Mario Kart Wii: Guide Creation Blog 2 of 3

As my time tearing through Mario Kart Wii continued, I began to experiment with the five different control types in the game. All of them offer excellent maneuvering for your kart and characters, and first in my hands was the all-new wheel, in which you slot the Wiimote. Although this gets tiring (perhaps due to my daily 12-hour marathon karting sessions), it’s also arguably the most fun, as you steer using the wheel as expected, and use the Wiimote’s d-pad to throw items back or forward. This is important, as accurate banana trajectories can win or lose a race! As I continued to test out the different gameplay modes, I also noticed that my Ghost times (which are saved after you complete a Time Trial race) were accompanied by a wheel icon; showing all your rivals just how hardcore you are!


Also hardcore? This INSANE shortcut through the craziest Rainbow Road course ever seen!


Although the Wii Wheel was one of the most novel ways to steer around the twisting turns of the 32 different courses, there were other options that were just as entertaining. My personal favorite was the good old Nunchuk and Wiimote combo, with the Nunchuk responsible for steering, and a quick flick of the Wiimote when you wanted to perform a Trick. Tricks are another all-new feature to this game, and you’re able to attempt one as soon as you hit the air from a ramp or other jump. Execute a Trick, and your character tries a stylish flip, or does the splits, before you land with a quick turbo boost of speed. This is another great way to gain the edge on your opponents! I also enjoyed the classic GameCube controller, which really allows you to enjoy a control scheme you’ll be familiar with if you played Double Dash.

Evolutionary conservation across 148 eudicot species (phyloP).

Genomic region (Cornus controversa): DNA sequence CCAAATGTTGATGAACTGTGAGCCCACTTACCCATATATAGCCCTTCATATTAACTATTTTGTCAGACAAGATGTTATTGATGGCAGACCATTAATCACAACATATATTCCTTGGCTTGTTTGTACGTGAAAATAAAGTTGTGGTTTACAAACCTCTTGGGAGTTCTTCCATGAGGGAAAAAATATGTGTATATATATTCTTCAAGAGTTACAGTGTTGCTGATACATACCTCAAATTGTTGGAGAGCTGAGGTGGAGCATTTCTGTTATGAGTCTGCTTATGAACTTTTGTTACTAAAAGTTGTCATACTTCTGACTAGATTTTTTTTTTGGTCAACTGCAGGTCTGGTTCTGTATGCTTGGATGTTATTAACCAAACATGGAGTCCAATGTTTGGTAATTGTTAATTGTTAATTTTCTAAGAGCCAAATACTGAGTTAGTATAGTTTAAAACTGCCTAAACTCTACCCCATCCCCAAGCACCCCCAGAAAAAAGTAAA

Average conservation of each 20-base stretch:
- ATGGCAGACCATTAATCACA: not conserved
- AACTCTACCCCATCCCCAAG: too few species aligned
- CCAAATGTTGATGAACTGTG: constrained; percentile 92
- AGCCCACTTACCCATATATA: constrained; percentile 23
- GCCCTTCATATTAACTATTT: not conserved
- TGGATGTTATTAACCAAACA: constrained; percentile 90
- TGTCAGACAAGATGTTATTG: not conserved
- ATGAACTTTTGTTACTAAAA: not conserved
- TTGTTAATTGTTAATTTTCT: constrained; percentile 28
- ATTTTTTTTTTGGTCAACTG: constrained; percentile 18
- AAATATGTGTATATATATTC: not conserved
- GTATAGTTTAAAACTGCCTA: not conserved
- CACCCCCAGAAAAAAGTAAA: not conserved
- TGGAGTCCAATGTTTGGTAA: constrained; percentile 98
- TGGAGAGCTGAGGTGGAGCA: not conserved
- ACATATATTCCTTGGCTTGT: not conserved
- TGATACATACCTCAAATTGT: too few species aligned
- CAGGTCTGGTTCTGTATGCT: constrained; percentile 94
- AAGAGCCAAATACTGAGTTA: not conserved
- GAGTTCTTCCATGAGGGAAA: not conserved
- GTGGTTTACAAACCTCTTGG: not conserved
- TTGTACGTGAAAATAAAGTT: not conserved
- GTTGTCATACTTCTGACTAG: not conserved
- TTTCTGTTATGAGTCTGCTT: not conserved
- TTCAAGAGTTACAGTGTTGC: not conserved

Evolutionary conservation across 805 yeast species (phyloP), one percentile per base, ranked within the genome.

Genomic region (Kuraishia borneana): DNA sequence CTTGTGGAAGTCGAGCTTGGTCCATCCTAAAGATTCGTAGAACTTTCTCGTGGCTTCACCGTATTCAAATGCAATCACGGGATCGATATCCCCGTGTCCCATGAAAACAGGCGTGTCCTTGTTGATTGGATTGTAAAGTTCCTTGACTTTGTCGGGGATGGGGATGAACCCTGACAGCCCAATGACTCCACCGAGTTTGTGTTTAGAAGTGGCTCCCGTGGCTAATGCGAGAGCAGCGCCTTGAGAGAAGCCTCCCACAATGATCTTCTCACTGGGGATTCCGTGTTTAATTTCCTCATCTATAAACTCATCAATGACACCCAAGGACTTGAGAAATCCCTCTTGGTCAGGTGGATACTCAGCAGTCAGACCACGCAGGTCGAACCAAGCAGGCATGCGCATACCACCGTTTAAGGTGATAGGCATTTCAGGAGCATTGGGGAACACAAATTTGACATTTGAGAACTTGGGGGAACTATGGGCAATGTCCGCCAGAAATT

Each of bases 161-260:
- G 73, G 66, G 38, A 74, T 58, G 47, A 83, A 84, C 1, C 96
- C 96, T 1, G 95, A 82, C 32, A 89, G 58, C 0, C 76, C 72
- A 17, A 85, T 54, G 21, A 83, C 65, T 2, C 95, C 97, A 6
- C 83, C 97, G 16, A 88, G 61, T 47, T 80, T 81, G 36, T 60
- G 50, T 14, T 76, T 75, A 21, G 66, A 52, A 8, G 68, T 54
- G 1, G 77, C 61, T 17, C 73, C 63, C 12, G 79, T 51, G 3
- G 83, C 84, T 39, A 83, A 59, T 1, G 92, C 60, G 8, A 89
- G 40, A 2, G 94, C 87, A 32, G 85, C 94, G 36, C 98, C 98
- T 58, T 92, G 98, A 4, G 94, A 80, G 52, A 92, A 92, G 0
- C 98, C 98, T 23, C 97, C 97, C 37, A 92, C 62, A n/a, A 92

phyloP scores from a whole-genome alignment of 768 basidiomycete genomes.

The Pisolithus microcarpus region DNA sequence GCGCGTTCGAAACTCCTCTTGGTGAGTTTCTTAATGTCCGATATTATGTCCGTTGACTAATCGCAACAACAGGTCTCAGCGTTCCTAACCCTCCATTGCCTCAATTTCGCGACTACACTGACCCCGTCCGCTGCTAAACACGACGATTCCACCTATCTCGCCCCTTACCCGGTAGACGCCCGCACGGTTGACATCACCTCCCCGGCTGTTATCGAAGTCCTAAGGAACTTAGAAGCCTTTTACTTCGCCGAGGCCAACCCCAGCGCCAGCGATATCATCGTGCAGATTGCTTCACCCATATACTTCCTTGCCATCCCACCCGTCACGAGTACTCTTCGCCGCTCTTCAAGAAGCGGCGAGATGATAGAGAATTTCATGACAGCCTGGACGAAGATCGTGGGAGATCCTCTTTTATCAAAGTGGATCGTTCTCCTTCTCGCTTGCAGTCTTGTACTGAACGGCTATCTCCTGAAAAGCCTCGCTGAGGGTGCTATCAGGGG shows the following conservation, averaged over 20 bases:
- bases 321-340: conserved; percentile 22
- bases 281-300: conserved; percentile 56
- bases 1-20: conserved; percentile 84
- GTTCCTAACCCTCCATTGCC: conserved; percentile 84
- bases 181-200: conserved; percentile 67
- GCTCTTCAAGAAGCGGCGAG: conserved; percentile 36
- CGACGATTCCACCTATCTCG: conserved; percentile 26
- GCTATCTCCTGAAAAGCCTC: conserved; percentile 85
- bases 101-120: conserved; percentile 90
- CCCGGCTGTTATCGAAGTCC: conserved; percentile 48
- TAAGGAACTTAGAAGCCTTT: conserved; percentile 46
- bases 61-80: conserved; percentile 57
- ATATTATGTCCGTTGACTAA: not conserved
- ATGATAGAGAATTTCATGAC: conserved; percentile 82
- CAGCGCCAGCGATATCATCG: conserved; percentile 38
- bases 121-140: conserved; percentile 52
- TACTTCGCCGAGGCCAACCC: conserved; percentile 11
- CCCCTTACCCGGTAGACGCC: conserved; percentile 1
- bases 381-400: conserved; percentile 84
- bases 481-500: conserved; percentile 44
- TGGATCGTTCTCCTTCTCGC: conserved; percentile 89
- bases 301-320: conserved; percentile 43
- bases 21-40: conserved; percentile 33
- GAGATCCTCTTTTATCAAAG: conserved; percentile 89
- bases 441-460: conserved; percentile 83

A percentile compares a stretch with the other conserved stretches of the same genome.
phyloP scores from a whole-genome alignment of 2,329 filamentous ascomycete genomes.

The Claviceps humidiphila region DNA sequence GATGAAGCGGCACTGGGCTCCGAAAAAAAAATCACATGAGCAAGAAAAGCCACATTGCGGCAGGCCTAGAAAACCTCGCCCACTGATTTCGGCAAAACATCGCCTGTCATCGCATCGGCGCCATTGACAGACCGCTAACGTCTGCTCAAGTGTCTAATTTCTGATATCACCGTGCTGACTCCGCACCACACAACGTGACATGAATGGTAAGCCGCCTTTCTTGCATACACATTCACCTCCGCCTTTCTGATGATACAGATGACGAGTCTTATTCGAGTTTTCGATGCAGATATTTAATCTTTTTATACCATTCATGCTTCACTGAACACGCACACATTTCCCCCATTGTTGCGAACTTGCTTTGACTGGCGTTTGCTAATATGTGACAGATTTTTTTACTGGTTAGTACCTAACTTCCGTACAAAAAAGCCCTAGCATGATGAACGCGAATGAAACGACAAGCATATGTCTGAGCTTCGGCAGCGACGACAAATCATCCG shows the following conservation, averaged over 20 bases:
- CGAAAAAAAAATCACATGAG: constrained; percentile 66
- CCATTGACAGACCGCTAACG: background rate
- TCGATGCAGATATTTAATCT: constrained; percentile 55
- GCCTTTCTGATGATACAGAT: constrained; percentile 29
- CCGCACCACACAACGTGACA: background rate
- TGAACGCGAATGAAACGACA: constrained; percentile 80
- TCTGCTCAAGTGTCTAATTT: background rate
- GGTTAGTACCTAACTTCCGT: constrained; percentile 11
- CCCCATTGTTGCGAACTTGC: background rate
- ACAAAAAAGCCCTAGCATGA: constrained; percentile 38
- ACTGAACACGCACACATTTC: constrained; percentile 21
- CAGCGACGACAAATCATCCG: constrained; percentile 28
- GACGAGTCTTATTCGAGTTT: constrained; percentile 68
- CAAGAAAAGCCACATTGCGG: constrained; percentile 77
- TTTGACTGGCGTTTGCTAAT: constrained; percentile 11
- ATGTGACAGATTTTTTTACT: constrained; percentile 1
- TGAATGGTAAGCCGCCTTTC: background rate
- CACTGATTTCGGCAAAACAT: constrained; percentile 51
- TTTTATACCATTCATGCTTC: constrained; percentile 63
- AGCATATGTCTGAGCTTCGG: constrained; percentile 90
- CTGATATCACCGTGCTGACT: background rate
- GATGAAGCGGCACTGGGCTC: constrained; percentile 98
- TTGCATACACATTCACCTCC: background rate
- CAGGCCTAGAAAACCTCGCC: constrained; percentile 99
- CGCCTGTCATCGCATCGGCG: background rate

As my time at Nintendo continued, I sped through and memorized more and more of the tracks. To ensure there’s more than enough choices for everyone, Nintendo has incorporated 16 “retro” courses; tracks like the classic Ghost Valley 2 from the Super Nintendo, or Peach Beach from the Gamecube, and mixed them into different cups. This allows you to retry pre-existing courses that usually have less in the way of jumps and bumps, or select the newer courses with more undulation. Of course, there are 16 brand new tracks to figure out as well, and all of them offer a ludicrously large amount of fun. Some are truly frightening too; try completing the all-new Rainbow Road without a major twinge of vertigo! As I continued to play the game, I began to unlock some truly spectacular secrets….


Next time: I finally get to grips with the real racing lines, and burst some balloons in the frantic Battle Mode!


Purchase the only Official Mario Kart Strategy Guide HERE!



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May 2008
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